One of my earliest childhood memories is of being torn away from my mother. I was four years old and she was leaving Haiti for the United States to join my father, who’d emigrated two years earlier, to escape both a dictatorship and poverty. My mother was entrusting my younger brother and me to the care of my uncle and his wife, who would look after us until our parents could establish permanent residency—they had both travelled on tourist visas—in the United States.
On the day my mother left, I wrapped my arms around her legs before she headed for the plane. She leaned down and tearfully unballed my fists so that my uncle could peel me off her. As my brother dropped to the floor, bawling, my mother hurried away, her tear-soaked face buried in her hands. She couldn’t bear to look back. We would not see her again for three years.
Some may assume that certain immigrant parents, because they leave their children behind, or send them alone on possibly perilous journeys, don’t love their children as much as, say, parents whose parental love is never tested in this way. When I was a teen-ager, I asked my parents about their immigration choices. If the lives of my brother and me had been in danger, or if they’d had no one to leave us with, they certainly would have taken us with them, they said. Though they would have never been granted visas if they hadn’t left us behind to prove that they had a reason to return.
Even the type of carefully planned separation that my parents chose tore their hearts out. Whenever they were eating, my mother used to say, they wondered whether my brother and I were eating, too. When they went to bed at night, they wondered if my brother and I were sleeping. Even though we spoke to them on a scheduled call once a week, they never stopped worrying and longing for us.
It is perhaps that ache and longing that made my parents take me to visit Haitian refugees and asylum seekers who were being held at a detention center near the Brooklyn Navy Yard when our family was reunited in New York, in the early nineteen-eighties. Back then, Rudolph Giuliani was the Associate Attorney General of the United States and the most vocal opponent of parole for twenty-one hundred Haitian refugees being held at different detention facilities around the U.S. After travelling to Haiti and speaking to Jean-Claude (Baby Doc) Duvalier, the dictator whom these migrants had fled, Giuliani concluded that the Haitians had nothing to fear and should be deported.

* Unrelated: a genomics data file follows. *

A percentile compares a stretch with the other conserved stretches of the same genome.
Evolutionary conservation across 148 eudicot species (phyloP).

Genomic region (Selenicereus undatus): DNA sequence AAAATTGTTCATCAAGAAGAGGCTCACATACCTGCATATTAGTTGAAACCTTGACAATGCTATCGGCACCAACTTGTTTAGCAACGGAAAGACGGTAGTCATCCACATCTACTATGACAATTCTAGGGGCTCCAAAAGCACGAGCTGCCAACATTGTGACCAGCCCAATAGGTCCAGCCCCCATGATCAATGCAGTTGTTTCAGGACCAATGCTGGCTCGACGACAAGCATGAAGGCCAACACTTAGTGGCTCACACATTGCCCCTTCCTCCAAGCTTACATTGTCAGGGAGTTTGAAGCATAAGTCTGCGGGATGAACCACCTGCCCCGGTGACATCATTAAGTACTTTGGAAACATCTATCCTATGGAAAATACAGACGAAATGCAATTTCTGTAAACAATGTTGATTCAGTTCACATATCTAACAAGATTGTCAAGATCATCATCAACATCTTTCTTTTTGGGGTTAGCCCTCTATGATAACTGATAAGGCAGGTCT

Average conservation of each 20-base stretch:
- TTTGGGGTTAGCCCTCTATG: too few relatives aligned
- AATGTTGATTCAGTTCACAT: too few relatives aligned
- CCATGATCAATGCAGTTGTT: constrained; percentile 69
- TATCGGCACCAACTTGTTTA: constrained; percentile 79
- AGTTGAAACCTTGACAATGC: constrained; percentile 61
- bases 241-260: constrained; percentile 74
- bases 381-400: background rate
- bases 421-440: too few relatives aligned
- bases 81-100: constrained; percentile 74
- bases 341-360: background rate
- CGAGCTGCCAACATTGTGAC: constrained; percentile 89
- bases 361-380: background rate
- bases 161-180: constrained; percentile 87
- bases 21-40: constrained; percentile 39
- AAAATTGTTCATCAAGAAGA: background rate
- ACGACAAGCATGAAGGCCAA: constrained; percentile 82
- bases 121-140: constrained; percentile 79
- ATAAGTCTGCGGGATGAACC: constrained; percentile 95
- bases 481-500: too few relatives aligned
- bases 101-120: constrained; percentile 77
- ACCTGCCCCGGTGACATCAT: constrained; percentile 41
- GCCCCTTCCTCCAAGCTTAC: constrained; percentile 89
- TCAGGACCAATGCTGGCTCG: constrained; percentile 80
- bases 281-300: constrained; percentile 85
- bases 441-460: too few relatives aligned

I’ve continued to visit detention facilities over the years, including ones where children are held, either alone or with their parents. It is not easy to enter such places. At many facilities, one can get only a curated view, either alongside a group of journalists or by attaching oneself to a congressional delegation. At a children’s facility in Cutler Bay, Florida, which I used to visit with a registered volunteer, most boys and girls were waiting to be reunited with a parent or relative already living in the United States. Many of these young people had experienced such horrible trauma during their long journey from Central America to the U.S. border with Mexico that they could barely focus on the activities the volunteers prepared for them, which included gardening and crafts. Some had been detained for so long that they’d transitioned from childhood to adolescence behind those walls. Then there were the Miami hotels turned detention centers that immigration lawyers and advocate friends would allow me to accompany them to, places where women and children were being held for weeks or months at a time. Up to six women spent twenty-four hours a day in one room, often with crying babies and toddlers, while armed guards patrolled the halls.
One of the most distressing aspects of immigration detention, for both adults and children, is how invisible the detained can become, even when they’re imprisoned in our proverbial back yards. Had the world not seen the images of children wrapped in Mylar blankets and sleeping inside cages, and heard babies and toddlers crying for their parents, both as a result of the Trump Administration’s “zero-tolerance” policy, some might not have believed that these children had been yanked from their parents’ arms—one, reportedly, while being breast-fed. Even in the light of clear and horrifying evidence, many would rather hold fast to their willful denial, branding the cages sets, the detained children actors, and the detention facilities the equivalent of boarding schools and summer camps.
In May, an A.C.L.U. report produced from thirty thousand pages of official documents, dated between 2009 and 2014, detailed incidents of U.S. Customs and Border Protection officers verbally, physically, and sexually abusing migrant children. The cases cited include accounts of children being Tased, punched, kicked in the head and ribs. Young migrants complained of being denied food and water and medical care, of being strip-searched and threatened with rape and murder while confined to freezing and unsanitary rooms. Teen-agers detained at the Shenandoah Valley Juvenile Center, in Virginia, testified in court filings that they were handcuffed to chairs with bags over their heads and were left naked in cold concrete cells. Others, detained elsewhere, have reported being thrown on the ground in order to be force-fed or injected with psychotropic drugs. U.S. Customs and Border Protection has either dismissed or denied these charges.